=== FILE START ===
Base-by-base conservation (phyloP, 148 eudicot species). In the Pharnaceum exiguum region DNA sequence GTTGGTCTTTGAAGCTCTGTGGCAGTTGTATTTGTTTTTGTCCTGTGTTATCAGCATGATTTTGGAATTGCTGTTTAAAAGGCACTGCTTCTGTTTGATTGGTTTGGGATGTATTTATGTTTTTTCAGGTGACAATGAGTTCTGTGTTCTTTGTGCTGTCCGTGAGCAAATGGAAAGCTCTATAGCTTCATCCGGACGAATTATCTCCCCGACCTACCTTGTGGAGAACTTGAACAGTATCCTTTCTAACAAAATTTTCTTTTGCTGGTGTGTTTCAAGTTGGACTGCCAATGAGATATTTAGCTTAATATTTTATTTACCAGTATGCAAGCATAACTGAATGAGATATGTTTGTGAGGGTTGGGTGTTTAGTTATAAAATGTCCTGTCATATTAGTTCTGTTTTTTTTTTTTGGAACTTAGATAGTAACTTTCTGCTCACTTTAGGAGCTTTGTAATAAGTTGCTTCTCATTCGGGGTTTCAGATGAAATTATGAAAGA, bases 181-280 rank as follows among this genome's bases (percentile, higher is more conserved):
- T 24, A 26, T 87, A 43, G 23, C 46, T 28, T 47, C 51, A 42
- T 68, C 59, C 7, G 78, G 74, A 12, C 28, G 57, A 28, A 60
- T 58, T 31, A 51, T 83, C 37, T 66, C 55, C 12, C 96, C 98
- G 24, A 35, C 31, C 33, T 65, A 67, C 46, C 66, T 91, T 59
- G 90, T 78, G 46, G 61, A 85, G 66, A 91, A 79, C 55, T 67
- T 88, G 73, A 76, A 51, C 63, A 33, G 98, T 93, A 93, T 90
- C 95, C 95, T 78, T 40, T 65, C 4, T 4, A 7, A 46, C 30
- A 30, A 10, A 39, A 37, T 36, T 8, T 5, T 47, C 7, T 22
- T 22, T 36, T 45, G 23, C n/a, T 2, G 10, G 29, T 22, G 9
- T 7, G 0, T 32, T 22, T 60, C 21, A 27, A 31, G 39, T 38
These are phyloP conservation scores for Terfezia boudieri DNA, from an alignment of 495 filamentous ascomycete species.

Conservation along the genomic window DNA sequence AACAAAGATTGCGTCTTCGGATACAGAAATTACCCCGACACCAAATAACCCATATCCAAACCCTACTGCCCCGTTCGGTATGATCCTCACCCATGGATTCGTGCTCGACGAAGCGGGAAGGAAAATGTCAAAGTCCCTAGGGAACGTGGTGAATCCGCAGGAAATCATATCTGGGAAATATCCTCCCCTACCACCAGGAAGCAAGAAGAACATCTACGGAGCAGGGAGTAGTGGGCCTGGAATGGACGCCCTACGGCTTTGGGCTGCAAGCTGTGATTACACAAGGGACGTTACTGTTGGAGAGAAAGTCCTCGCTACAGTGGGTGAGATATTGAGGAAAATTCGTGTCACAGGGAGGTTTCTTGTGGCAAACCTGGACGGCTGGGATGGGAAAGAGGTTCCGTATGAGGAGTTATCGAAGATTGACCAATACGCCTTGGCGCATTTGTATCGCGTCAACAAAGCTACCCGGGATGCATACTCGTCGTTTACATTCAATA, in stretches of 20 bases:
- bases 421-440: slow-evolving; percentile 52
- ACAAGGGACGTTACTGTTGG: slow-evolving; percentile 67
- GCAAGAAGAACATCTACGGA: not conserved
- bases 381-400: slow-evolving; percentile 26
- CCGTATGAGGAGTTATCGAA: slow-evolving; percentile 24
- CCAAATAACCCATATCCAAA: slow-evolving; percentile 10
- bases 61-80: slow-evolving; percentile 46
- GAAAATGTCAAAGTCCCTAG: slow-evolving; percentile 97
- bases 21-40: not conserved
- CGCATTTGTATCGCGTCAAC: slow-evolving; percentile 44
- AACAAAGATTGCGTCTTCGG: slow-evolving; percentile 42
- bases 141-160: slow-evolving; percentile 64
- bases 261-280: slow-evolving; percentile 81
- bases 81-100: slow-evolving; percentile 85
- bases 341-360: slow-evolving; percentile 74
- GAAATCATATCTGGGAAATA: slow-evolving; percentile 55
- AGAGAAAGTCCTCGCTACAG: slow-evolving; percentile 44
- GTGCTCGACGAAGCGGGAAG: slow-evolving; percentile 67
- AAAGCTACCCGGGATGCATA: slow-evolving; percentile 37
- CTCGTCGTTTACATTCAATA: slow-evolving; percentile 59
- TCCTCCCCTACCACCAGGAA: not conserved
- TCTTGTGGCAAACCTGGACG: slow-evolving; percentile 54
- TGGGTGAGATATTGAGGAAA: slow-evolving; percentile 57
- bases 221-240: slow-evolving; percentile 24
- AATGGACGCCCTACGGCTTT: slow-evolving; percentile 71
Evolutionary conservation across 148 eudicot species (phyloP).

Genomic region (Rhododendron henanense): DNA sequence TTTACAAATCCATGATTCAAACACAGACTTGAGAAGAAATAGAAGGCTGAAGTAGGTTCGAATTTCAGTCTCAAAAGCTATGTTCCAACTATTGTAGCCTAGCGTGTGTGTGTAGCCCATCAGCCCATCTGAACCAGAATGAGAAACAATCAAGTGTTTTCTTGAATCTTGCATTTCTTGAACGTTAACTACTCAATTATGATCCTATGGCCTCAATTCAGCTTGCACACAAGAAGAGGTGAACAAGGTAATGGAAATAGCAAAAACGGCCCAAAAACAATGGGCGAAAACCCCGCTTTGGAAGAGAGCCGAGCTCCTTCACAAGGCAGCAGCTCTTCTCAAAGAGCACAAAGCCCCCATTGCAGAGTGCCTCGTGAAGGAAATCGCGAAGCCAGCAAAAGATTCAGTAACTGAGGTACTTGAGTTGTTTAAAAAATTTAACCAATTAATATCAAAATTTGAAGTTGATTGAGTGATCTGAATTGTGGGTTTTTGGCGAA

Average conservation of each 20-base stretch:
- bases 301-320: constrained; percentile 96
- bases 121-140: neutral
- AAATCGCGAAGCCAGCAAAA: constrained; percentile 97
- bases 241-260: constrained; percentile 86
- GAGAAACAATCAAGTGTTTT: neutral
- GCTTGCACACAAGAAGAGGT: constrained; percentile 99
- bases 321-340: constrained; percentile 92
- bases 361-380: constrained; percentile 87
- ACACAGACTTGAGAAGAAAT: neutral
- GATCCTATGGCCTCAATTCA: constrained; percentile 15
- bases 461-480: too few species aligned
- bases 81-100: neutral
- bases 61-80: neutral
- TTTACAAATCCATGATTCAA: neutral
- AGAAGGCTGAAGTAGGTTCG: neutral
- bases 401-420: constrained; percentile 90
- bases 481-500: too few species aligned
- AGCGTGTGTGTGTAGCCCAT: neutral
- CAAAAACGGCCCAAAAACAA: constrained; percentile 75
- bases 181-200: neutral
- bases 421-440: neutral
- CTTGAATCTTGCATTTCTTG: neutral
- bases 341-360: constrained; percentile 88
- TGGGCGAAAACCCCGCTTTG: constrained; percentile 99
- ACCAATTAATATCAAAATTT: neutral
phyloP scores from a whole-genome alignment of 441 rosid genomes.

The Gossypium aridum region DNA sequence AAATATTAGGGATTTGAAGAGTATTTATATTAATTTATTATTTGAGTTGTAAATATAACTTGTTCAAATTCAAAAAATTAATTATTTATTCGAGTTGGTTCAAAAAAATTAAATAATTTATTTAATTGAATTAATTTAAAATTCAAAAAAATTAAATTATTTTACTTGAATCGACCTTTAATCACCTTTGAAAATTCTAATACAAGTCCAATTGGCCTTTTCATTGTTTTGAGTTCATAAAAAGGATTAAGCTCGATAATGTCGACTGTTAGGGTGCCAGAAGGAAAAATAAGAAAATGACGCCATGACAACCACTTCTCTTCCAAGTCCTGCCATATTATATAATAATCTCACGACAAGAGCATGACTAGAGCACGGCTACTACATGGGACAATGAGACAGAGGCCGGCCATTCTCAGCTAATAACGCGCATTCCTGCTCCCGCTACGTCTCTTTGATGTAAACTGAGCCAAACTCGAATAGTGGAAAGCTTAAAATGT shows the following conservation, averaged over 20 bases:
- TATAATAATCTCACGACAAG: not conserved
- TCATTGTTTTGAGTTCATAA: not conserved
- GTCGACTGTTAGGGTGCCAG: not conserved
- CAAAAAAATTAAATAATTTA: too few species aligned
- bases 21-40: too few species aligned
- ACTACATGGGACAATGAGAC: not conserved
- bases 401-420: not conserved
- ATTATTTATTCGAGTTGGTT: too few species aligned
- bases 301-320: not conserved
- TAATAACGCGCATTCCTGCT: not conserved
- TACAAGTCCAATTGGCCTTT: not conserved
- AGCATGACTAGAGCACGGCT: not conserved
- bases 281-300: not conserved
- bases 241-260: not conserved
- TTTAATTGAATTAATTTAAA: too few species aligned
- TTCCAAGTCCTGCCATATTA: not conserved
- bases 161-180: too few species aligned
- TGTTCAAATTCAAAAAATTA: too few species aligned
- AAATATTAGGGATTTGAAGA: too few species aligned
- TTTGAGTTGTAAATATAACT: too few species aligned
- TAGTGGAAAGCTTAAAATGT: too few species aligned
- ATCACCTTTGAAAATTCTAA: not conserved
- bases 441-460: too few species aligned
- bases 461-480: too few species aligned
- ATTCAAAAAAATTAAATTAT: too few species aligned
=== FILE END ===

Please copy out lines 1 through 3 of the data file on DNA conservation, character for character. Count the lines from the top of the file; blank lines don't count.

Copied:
Base-by-base conservation (phyloP, 148 eudicot species). In the Pharnaceum exiguum region DNA sequence GTTGGTCTTTGAAGCTCTGTGGCAGTTGTATTTGTTTTTGTCCTGTGTTATCAGCATGATTTTGGAATTGCTGTTTAAAAGGCACTGCTTCTGTTTGATTGGTTTGGGATGTATTTATGTTTTTTCAGGTGACAATGAGTTCTGTGTTCTTTGTGCTGTCCGTGAGCAAATGGAAAGCTCTATAGCTTCATCCGGACGAATTATCTCCCCGACCTACCTTGTGGAGAACTTGAACAGTATCCTTTCTAACAAAATTTTCTTTTGCTGGTGTGTTTCAAGTTGGACTGCCAATGAGATATTTAGCTTAATATTTTATTTACCAGTATGCAAGCATAACTGAATGAGATATGTTTGTGAGGGTTGGGTGTTTAGTTATAAAATGTCCTGTCATATTAGTTCTGTTTTTTTTTTTTGGAACTTAGATAGTAACTTTCTGCTCACTTTAGGAGCTTTGTAATAAGTTGCTTCTCATTCGGGGTTTCAGATGAAATTATGAAAGA, bases 181-280 rank as follows among this genome's bases (percentile, higher is more conserved):
- T 24, A 26, T 87, A 43, G 23, C 46, T 28, T 47, C 51, A 42
- T 68, C 59, C 7, G 78, G 74, A 12, C 28, G 57, A 28, A 60